Yes. It is true that Arafat did not "reject" the ideas the Clinton administration offered in December 2000. Instead, he pulled a classic Arafat: He did not say yes or no. He wanted it both ways. He wanted to keep talking as if the Clinton proposal was the opening gambit in a negotiation, but he knew otherwise. Arafat knew Clinton's plan represented the culmination of the American effort. He also knew these ideas were offered as the best judgment of what each side could live with and that the proposal would be withdrawn if not accepted.

To this day, Arafat has never honestly admitted what was offered to the Palestinians—a deal that would have resulted in a Palestinian state, with territory in over 97 percent of the West Bank, Gaza, and Jerusalem; with Arab East Jerusalem as the capital of that state (including the holy place of the Haram al-Sharif, the Noble Sanctuary); with an international presence in place of the Israeli Defense Force in the Jordan Valley; and with the unlimited right of return for Palestinian refugees to their state but not to Israel. Nonetheless, Arafat continues to hide behind the canard that he was offered Bantustans—a reference to the geographically isolated black homelands created by the apartheid-era South African government. Yet with 97 percent of the territory in Palestinian hands, there would have been no cantons. Palestinian areas would not have been isolated or surrounded. There would have been territorial integrity and contiguity in both the West Bank and Gaza, and there would have been independent borders with Egypt and Jordan.

"The offer was never written" is a refrain uttered time and again by apologists for Chairman Arafat as a way of suggesting that no real offer existed and that therefore Arafat did not miss a historic opportunity. Nothing could be more ridiculous or misleading. President Clinton himself presented both sides with his proposal word by word. I stayed behind to be certain both sides had recorded each word accurately. Given Arafat's negotiating style, Clinton was not about to formalize the proposal, making it easier for Arafat to use the final offer as just a jumping-off point for more ceaseless bargaining in the future.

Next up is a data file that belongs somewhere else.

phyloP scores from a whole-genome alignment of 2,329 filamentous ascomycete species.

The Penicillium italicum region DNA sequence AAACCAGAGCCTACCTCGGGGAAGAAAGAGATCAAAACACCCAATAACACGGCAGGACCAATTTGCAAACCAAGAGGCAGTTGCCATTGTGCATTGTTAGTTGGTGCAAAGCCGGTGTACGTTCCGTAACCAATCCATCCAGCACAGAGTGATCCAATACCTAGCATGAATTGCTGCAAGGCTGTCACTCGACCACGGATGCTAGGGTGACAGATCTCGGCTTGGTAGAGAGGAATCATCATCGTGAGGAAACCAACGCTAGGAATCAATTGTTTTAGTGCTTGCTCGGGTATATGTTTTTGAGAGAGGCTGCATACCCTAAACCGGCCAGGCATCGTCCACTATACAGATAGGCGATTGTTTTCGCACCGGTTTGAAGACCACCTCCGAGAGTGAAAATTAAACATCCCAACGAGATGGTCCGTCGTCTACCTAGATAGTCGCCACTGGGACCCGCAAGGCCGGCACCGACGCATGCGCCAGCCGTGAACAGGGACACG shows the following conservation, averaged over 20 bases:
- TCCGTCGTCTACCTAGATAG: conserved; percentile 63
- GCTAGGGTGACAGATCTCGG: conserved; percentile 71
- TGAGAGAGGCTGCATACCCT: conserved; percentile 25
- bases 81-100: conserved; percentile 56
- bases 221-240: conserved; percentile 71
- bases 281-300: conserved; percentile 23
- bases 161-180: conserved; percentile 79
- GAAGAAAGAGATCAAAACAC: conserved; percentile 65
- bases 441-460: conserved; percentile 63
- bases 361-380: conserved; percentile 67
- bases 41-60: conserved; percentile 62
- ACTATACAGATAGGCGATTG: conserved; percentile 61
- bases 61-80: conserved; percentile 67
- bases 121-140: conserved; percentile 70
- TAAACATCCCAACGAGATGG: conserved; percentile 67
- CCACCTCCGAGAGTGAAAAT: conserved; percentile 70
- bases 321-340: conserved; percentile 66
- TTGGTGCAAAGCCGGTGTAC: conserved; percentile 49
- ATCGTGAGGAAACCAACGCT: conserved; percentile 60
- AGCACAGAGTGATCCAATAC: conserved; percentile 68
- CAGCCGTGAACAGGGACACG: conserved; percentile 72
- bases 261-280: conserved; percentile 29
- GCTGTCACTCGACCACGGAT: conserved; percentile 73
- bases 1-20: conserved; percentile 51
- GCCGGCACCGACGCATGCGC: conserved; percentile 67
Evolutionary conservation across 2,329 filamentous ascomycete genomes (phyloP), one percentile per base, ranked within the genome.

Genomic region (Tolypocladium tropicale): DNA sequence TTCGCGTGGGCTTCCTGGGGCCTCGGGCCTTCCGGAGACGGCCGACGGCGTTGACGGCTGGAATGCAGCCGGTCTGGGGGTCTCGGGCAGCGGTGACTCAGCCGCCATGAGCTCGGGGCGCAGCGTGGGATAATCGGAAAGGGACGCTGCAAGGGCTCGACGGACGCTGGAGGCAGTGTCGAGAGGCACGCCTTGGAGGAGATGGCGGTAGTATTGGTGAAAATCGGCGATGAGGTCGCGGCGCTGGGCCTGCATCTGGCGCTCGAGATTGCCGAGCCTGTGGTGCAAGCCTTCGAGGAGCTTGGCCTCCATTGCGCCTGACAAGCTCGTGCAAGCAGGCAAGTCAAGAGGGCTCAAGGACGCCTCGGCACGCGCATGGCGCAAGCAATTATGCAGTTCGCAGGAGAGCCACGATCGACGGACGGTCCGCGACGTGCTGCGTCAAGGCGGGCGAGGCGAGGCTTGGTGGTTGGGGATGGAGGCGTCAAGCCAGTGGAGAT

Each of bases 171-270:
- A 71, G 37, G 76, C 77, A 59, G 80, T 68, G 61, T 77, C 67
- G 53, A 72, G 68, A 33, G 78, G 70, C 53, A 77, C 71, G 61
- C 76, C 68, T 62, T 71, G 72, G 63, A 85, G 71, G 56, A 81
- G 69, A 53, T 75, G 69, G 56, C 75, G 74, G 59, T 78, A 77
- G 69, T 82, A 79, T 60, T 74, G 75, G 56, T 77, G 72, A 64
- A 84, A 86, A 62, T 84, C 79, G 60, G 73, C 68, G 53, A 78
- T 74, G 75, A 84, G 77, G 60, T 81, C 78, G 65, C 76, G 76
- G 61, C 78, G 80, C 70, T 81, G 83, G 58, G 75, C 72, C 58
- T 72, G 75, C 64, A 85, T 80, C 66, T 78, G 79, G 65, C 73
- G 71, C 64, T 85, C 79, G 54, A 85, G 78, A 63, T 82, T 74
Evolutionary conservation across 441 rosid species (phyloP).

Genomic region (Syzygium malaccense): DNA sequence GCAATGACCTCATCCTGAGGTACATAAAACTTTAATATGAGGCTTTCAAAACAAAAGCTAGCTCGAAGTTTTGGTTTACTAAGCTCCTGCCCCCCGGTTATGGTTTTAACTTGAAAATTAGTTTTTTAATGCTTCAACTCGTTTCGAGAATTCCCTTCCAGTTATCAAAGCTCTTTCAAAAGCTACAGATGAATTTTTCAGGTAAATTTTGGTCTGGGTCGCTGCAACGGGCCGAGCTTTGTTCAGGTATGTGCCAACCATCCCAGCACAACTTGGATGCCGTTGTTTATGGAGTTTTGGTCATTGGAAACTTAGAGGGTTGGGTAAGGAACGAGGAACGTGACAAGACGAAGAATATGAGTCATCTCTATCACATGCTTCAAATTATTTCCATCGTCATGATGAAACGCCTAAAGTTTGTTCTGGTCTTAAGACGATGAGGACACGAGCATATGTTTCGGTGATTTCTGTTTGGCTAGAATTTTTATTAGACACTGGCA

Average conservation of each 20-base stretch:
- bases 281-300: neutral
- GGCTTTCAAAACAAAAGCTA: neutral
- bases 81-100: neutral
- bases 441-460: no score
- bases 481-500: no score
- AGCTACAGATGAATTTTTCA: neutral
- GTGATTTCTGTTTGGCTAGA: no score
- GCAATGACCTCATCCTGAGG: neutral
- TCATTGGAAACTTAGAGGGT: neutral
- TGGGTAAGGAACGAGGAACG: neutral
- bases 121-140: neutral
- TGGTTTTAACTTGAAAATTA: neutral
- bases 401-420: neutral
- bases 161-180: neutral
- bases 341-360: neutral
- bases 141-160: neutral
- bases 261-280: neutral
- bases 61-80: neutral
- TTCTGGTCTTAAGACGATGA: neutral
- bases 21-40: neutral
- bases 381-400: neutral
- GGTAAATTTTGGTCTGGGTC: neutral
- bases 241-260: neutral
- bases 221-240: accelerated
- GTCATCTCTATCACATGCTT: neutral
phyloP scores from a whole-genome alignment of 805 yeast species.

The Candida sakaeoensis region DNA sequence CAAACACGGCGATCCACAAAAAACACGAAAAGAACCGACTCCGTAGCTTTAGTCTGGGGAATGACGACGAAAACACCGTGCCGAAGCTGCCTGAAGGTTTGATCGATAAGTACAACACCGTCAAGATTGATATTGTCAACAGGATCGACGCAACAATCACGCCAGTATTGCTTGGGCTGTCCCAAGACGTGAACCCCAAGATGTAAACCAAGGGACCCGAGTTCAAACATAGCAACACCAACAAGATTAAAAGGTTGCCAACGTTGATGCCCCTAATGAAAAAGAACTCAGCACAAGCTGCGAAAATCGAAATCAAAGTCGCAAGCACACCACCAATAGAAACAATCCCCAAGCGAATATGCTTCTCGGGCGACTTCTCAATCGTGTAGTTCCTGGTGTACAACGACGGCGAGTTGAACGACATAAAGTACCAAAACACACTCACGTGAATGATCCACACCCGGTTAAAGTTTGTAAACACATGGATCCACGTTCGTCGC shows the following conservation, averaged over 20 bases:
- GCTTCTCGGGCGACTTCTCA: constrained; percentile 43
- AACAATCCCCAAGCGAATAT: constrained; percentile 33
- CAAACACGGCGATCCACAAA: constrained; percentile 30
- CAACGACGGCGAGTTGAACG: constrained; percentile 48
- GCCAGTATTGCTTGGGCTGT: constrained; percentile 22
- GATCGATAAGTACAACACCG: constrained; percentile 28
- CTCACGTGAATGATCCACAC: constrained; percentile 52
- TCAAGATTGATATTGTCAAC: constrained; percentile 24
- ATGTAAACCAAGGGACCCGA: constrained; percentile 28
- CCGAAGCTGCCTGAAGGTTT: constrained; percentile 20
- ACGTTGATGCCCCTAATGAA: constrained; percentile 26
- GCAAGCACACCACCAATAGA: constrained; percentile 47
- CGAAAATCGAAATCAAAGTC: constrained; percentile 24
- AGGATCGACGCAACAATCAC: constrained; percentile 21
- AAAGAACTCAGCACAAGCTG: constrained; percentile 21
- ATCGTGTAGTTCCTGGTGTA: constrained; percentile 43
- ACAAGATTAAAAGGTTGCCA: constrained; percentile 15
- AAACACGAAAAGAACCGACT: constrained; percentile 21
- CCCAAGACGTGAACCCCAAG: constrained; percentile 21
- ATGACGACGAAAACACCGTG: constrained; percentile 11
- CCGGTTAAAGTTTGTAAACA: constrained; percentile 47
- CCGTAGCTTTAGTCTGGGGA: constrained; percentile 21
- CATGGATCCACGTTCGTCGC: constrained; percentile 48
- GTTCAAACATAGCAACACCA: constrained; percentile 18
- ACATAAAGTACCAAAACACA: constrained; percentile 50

However, it is worth pondering how Palestinians would have reacted to a public presentation of Clinton's plan. Had Palestinians honestly known what Arafat was unwilling to accept, would they have supported violence against the Israelis, particularly given the suffering imposed on them? Would Arafat have remained the "only Palestinian" capable of making peace? Perhaps such domestic pressure would have convinced Arafat, the quintessential survivor, that the political costs of intransigence would be higher than the costs of making difficult concessions to Israel . . . ..